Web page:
Rupee below 79 a dollar as softer Fed hike view pulls down greenback


The hit a one-month high on Tuesday, trading below 79 against the dollar as weakness in the greenback globally and a slide in crude oil prices bolstered appetite for emerging market currencies.

At 11.45am IST, the was trading at 78.60 per dollar compared to 79.03 at previous close Monday.

The index, a measure of the currency against six major rival pairs, was at 105.22 as against 105.41 around 3:30 pm IST on Monday.

Speculation that the slowing down the pace of its rate hikes has led to a significant drop in the global strength of the greenback. The index had climbed to a 20-year high of 108.54 in late July.

A slower pace of US rate hikes and a softer dollar increases the appeal of emerging market assets for overseas investors. The rapid pace of rate hikes by the Fed so far in 2022 had resulted in a huge exodus of foreign funds from Indian equities, exerting pressure on the .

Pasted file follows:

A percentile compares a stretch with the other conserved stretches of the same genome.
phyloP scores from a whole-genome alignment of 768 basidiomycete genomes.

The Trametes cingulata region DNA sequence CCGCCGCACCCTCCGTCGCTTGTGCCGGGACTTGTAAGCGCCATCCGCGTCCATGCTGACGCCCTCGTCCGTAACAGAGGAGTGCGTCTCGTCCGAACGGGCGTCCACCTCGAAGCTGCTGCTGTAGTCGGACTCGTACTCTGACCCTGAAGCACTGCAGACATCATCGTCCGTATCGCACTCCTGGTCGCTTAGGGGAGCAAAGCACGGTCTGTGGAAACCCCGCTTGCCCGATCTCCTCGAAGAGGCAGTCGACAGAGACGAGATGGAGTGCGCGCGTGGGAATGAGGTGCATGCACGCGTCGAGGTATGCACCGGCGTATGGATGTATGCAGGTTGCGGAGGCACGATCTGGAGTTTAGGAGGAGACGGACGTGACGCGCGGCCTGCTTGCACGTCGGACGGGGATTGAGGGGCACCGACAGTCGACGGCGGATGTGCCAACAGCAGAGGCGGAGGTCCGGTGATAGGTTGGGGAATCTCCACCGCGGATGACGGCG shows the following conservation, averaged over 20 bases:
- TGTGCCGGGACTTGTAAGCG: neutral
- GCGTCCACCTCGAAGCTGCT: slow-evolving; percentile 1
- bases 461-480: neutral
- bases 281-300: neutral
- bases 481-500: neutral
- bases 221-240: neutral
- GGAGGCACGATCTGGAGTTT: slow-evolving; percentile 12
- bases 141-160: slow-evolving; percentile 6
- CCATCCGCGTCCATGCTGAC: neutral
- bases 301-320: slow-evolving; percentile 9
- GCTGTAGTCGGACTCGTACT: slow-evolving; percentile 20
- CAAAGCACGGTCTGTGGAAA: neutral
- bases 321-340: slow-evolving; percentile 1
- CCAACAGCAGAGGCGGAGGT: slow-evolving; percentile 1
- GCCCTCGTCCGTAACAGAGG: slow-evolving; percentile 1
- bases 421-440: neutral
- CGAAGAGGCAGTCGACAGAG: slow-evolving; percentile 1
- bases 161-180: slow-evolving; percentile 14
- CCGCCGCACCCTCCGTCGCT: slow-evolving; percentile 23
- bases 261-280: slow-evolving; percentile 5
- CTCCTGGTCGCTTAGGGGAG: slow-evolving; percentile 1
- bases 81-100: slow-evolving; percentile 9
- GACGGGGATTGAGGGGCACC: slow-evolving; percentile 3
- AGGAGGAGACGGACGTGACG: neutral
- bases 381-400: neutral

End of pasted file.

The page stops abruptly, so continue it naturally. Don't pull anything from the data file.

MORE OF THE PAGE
Foreign portfolio investors have turned net buyers of Indian stocks after nine straight months of net sales, beginning October 2021.

With markets globally turning optimistic of a less aggressive pace of US rate hikes, the rupee has recovered much ground after suffering a bout of heightened volatility last month.

The rupee weakened to a lifetime low of 80.06 per on July 19. So far in 2022, it has shed around 5.4 per cent versus the dollar.

“FII’s turning net buyers and improved sentiments globally continue to contribute to the gains in the rupee. Weaker dollar index is also running in favour of the rupee. Dollar index’s downturn continues as less aggressive stand by Fed is seen to induce weakness into the greenback,” said analysts at Mecklai Financial Services in a note.

“Oil prices continue to slip as weaker manufacturing data sparks concerns over the demand for the black gold,” the firm wrote.

futures fell 29 cents to $99.74 a barrel on Tuesday, with WTI crude futures down 22 cents at $93.67 a barrel, Reuters reported. Lower oil prices reduce pressure on India’s current account deficit and inflation, given that the country imports more than 80 per cent of its oil needs.


Source link

Comments are closed.